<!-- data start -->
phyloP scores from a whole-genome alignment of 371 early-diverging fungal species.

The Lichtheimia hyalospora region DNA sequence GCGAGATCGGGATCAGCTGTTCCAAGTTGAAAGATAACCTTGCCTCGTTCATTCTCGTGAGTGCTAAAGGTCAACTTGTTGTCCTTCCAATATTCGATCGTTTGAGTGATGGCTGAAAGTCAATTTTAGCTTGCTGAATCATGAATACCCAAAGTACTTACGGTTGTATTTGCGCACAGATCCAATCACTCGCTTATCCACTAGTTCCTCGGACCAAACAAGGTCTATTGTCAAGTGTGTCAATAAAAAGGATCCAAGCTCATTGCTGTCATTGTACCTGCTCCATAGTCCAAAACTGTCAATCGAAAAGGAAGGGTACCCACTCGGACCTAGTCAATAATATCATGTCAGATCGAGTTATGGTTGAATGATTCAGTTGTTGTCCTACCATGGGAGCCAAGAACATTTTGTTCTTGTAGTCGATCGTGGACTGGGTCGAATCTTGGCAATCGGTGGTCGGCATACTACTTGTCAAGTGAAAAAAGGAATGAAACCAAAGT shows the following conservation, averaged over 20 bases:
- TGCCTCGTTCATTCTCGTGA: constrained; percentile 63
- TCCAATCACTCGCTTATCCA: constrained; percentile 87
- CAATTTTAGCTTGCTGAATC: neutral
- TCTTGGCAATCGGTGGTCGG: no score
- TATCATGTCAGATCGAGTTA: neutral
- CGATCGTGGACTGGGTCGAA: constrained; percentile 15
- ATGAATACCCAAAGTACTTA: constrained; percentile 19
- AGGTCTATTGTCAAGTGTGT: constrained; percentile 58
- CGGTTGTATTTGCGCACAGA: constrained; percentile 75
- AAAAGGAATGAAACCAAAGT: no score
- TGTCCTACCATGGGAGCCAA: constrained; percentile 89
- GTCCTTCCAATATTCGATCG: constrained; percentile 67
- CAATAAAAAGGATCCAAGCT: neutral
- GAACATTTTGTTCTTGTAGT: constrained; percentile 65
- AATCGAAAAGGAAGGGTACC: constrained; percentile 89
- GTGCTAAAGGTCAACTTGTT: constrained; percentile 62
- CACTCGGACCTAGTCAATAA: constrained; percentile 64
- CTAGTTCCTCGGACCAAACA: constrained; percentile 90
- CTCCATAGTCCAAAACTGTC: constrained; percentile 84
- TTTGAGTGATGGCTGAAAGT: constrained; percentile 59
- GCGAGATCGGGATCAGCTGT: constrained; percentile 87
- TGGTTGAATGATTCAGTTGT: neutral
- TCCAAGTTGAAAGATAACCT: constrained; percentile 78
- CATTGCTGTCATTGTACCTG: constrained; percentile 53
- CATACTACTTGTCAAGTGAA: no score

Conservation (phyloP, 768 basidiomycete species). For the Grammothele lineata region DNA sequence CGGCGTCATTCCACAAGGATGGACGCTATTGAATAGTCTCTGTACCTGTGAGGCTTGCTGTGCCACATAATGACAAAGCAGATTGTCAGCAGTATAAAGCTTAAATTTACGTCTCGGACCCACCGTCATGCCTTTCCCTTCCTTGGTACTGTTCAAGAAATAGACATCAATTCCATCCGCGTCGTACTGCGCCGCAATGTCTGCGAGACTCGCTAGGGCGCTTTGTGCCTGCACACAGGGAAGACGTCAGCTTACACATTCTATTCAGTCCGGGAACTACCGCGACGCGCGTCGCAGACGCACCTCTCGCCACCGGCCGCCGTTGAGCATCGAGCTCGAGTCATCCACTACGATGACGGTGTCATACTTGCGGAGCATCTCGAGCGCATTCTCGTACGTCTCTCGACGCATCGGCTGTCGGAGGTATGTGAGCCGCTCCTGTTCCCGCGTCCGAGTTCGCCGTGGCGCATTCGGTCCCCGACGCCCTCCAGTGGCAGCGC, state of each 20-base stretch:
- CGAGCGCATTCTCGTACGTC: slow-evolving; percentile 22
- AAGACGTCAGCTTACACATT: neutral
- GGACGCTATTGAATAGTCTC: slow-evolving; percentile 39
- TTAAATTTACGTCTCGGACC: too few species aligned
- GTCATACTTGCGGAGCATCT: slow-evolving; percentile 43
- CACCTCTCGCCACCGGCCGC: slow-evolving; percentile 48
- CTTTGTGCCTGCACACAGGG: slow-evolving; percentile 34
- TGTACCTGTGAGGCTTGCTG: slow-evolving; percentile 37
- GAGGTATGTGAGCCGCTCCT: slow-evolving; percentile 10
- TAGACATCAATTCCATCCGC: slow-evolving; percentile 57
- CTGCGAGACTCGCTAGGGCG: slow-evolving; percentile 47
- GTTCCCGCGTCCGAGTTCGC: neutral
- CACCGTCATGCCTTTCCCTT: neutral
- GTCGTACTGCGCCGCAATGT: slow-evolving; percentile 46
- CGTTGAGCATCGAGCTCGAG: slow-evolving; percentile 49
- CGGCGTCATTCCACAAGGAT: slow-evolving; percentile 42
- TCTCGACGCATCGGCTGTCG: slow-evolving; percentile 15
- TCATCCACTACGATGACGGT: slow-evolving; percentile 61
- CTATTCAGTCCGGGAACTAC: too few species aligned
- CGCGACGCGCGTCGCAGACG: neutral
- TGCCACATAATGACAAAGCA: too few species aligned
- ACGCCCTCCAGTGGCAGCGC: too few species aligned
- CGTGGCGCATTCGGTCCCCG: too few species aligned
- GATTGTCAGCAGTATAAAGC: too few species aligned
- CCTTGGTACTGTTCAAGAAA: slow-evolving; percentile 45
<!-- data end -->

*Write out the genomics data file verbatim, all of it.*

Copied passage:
phyloP scores from a whole-genome alignment of 371 early-diverging fungal species.

The Lichtheimia hyalospora region DNA sequence GCGAGATCGGGATCAGCTGTTCCAAGTTGAAAGATAACCTTGCCTCGTTCATTCTCGTGAGTGCTAAAGGTCAACTTGTTGTCCTTCCAATATTCGATCGTTTGAGTGATGGCTGAAAGTCAATTTTAGCTTGCTGAATCATGAATACCCAAAGTACTTACGGTTGTATTTGCGCACAGATCCAATCACTCGCTTATCCACTAGTTCCTCGGACCAAACAAGGTCTATTGTCAAGTGTGTCAATAAAAAGGATCCAAGCTCATTGCTGTCATTGTACCTGCTCCATAGTCCAAAACTGTCAATCGAAAAGGAAGGGTACCCACTCGGACCTAGTCAATAATATCATGTCAGATCGAGTTATGGTTGAATGATTCAGTTGTTGTCCTACCATGGGAGCCAAGAACATTTTGTTCTTGTAGTCGATCGTGGACTGGGTCGAATCTTGGCAATCGGTGGTCGGCATACTACTTGTCAAGTGAAAAAAGGAATGAAACCAAAGT shows the following conservation, averaged over 20 bases:
- TGCCTCGTTCATTCTCGTGA: constrained; percentile 63
- TCCAATCACTCGCTTATCCA: constrained; percentile 87
- CAATTTTAGCTTGCTGAATC: neutral
- TCTTGGCAATCGGTGGTCGG: no score
- TATCATGTCAGATCGAGTTA: neutral
- CGATCGTGGACTGGGTCGAA: constrained; percentile 15
- ATGAATACCCAAAGTACTTA: constrained; percentile 19
- AGGTCTATTGTCAAGTGTGT: constrained; percentile 58
- CGGTTGTATTTGCGCACAGA: constrained; percentile 75
- AAAAGGAATGAAACCAAAGT: no score
- TGTCCTACCATGGGAGCCAA: constrained; percentile 89
- GTCCTTCCAATATTCGATCG: constrained; percentile 67
- CAATAAAAAGGATCCAAGCT: neutral
- GAACATTTTGTTCTTGTAGT: constrained; percentile 65
- AATCGAAAAGGAAGGGTACC: constrained; percentile 89
- GTGCTAAAGGTCAACTTGTT: constrained; percentile 62
- CACTCGGACCTAGTCAATAA: constrained; percentile 64
- CTAGTTCCTCGGACCAAACA: constrained; percentile 90
- CTCCATAGTCCAAAACTGTC: constrained; percentile 84
- TTTGAGTGATGGCTGAAAGT: constrained; percentile 59
- GCGAGATCGGGATCAGCTGT: constrained; percentile 87
- TGGTTGAATGATTCAGTTGT: neutral
- TCCAAGTTGAAAGATAACCT: constrained; percentile 78
- CATTGCTGTCATTGTACCTG: constrained; percentile 53
- CATACTACTTGTCAAGTGAA: no score

Conservation (phyloP, 768 basidiomycete species). For the Grammothele lineata region DNA sequence CGGCGTCATTCCACAAGGATGGACGCTATTGAATAGTCTCTGTACCTGTGAGGCTTGCTGTGCCACATAATGACAAAGCAGATTGTCAGCAGTATAAAGCTTAAATTTACGTCTCGGACCCACCGTCATGCCTTTCCCTTCCTTGGTACTGTTCAAGAAATAGACATCAATTCCATCCGCGTCGTACTGCGCCGCAATGTCTGCGAGACTCGCTAGGGCGCTTTGTGCCTGCACACAGGGAAGACGTCAGCTTACACATTCTATTCAGTCCGGGAACTACCGCGACGCGCGTCGCAGACGCACCTCTCGCCACCGGCCGCCGTTGAGCATCGAGCTCGAGTCATCCACTACGATGACGGTGTCATACTTGCGGAGCATCTCGAGCGCATTCTCGTACGTCTCTCGACGCATCGGCTGTCGGAGGTATGTGAGCCGCTCCTGTTCCCGCGTCCGAGTTCGCCGTGGCGCATTCGGTCCCCGACGCCCTCCAGTGGCAGCGC, state of each 20-base stretch:
- CGAGCGCATTCTCGTACGTC: slow-evolving; percentile 22
- AAGACGTCAGCTTACACATT: neutral
- GGACGCTATTGAATAGTCTC: slow-evolving; percentile 39
- TTAAATTTACGTCTCGGACC: too few species aligned
- GTCATACTTGCGGAGCATCT: slow-evolving; percentile 43
- CACCTCTCGCCACCGGCCGC: slow-evolving; percentile 48
- CTTTGTGCCTGCACACAGGG: slow-evolving; percentile 34
- TGTACCTGTGAGGCTTGCTG: slow-evolving; percentile 37
- GAGGTATGTGAGCCGCTCCT: slow-evolving; percentile 10
- TAGACATCAATTCCATCCGC: slow-evolving; percentile 57
- CTGCGAGACTCGCTAGGGCG: slow-evolving; percentile 47
- GTTCCCGCGTCCGAGTTCGC: neutral
- CACCGTCATGCCTTTCCCTT: neutral
- GTCGTACTGCGCCGCAATGT: slow-evolving; percentile 46
- CGTTGAGCATCGAGCTCGAG: slow-evolving; percentile 49
- CGGCGTCATTCCACAAGGAT: slow-evolving; percentile 42
- TCTCGACGCATCGGCTGTCG: slow-evolving; percentile 15
- TCATCCACTACGATGACGGT: slow-evolving; percentile 61
- CTATTCAGTCCGGGAACTAC: too few species aligned
- CGCGACGCGCGTCGCAGACG: neutral
- TGCCACATAATGACAAAGCA: too few species aligned
- ACGCCCTCCAGTGGCAGCGC: too few species aligned
- CGTGGCGCATTCGGTCCCCG: too few species aligned
- GATTGTCAGCAGTATAAAGC: too few species aligned
- CCTTGGTACTGTTCAAGAAA: slow-evolving; percentile 45